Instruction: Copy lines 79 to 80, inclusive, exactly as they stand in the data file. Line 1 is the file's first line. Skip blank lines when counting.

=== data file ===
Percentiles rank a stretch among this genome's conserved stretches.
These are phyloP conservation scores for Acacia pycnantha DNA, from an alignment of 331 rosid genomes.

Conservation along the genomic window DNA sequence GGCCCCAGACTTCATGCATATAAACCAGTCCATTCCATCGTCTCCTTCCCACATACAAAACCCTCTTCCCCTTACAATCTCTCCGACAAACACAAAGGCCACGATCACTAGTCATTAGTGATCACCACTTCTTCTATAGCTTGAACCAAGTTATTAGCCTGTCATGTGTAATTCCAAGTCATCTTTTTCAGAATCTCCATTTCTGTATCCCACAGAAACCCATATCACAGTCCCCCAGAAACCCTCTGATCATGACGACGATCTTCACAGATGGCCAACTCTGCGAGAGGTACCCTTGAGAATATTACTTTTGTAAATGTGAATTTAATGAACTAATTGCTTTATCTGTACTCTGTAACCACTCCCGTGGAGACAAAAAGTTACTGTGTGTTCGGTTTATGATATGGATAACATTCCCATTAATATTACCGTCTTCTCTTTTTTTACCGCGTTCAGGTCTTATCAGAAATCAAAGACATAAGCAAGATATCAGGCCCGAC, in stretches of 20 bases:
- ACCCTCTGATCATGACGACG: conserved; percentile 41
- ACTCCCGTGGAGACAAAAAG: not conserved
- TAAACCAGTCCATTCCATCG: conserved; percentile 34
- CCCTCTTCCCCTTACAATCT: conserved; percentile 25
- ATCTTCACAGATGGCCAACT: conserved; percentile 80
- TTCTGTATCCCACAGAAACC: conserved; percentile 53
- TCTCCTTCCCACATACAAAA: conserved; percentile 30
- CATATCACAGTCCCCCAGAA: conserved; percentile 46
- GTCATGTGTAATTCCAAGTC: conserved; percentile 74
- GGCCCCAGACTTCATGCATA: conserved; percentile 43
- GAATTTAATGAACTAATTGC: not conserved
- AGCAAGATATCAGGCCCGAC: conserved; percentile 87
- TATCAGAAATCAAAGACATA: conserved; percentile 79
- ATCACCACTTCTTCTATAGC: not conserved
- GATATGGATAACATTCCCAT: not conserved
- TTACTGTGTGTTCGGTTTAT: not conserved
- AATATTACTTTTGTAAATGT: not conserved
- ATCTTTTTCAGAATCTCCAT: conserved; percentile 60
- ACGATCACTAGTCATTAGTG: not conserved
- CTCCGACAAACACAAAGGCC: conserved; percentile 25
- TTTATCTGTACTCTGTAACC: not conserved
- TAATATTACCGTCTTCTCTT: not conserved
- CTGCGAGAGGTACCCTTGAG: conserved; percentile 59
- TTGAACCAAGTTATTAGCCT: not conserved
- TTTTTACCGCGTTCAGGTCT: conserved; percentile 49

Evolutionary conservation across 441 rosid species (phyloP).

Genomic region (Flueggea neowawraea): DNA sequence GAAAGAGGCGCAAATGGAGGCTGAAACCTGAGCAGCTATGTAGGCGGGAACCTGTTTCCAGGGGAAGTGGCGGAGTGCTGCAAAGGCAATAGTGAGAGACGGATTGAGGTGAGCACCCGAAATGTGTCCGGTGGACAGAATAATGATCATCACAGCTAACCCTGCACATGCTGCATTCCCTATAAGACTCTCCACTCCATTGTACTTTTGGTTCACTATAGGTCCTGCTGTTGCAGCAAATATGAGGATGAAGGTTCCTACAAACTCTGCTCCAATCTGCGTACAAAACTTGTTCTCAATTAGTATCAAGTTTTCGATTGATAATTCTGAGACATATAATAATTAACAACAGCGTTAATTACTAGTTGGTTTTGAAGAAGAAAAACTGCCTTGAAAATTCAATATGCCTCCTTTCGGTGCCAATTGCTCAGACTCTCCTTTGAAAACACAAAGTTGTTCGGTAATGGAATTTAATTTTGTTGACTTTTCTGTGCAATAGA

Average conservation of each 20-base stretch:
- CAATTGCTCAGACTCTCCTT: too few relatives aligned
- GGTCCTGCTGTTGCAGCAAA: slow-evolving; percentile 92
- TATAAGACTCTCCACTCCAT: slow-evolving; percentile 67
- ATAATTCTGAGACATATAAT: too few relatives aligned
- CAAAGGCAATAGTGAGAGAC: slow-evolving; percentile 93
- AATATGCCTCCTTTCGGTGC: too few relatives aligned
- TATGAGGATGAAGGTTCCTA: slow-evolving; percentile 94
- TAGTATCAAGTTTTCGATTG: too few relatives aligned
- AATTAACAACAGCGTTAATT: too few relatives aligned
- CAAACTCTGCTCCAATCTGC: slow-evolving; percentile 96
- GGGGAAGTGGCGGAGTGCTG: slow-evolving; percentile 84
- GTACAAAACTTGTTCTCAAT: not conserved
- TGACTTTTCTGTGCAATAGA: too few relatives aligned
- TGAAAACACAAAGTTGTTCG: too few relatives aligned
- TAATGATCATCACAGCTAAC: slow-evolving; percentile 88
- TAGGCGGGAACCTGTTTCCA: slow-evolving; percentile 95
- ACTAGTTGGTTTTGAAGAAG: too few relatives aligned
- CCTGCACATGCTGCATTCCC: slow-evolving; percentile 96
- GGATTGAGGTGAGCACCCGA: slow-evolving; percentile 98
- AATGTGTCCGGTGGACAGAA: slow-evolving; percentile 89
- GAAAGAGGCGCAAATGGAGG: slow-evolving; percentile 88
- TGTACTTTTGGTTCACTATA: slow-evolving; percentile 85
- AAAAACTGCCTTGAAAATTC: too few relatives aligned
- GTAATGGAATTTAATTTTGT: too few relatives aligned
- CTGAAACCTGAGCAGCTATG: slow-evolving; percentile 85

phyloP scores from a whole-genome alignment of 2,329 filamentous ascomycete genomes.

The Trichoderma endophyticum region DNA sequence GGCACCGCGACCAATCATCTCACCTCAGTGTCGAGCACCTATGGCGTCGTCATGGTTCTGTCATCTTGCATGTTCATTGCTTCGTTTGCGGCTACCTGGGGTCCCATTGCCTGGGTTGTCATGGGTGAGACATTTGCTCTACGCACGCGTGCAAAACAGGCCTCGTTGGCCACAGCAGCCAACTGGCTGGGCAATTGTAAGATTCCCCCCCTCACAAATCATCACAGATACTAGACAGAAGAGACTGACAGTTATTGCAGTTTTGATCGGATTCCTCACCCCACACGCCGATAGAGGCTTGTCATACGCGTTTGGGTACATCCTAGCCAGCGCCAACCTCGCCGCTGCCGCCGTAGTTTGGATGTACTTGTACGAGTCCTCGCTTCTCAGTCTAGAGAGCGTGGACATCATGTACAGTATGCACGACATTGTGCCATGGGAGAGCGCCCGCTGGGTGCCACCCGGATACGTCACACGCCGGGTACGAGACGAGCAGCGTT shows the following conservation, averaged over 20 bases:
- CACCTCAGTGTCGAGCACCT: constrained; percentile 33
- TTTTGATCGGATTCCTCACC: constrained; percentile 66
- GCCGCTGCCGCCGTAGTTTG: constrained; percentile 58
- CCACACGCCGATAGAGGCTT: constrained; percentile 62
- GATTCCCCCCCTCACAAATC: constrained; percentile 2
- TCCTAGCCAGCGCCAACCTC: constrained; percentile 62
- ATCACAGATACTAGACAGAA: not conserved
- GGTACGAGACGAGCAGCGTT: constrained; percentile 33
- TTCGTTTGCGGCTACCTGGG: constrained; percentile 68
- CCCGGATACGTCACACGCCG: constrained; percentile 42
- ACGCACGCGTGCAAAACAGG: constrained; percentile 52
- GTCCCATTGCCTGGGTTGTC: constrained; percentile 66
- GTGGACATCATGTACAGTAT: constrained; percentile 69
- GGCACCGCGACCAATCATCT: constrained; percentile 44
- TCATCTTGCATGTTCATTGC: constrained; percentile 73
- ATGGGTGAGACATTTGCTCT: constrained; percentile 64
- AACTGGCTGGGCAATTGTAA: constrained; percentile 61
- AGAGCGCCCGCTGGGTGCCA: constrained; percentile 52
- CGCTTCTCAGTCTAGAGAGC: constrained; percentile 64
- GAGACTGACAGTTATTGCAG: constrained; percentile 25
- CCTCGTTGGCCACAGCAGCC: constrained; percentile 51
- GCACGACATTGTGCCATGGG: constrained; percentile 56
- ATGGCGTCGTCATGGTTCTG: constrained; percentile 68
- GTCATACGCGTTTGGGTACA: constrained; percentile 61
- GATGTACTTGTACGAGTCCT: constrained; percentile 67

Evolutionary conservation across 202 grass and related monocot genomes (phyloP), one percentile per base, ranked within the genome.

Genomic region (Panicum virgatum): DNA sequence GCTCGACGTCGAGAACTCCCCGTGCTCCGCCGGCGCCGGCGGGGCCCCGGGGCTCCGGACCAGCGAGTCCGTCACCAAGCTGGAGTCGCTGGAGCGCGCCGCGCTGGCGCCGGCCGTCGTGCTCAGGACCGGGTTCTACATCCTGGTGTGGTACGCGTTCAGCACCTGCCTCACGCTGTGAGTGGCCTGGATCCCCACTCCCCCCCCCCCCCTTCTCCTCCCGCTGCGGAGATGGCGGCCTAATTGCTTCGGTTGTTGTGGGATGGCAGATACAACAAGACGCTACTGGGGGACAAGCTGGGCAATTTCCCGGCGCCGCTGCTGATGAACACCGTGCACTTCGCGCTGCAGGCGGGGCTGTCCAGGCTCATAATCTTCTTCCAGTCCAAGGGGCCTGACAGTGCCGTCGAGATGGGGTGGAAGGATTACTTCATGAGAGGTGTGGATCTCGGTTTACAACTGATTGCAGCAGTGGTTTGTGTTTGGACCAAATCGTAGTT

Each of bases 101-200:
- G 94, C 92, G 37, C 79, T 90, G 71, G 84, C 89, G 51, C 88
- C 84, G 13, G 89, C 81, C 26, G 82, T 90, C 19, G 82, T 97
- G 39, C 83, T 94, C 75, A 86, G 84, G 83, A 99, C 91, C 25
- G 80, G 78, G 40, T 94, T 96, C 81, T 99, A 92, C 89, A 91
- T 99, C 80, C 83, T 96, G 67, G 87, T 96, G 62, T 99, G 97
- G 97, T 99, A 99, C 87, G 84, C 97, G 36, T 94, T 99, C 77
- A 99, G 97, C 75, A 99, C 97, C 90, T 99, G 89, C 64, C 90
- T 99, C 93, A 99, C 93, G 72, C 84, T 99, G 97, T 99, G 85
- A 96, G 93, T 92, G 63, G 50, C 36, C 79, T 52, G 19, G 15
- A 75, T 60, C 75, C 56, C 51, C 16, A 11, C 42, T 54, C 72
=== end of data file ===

- CCTCGTTGGCCACAGCAGCC: constrained; percentile 51
- GCACGACATTGTGCCATGGG: constrained; percentile 56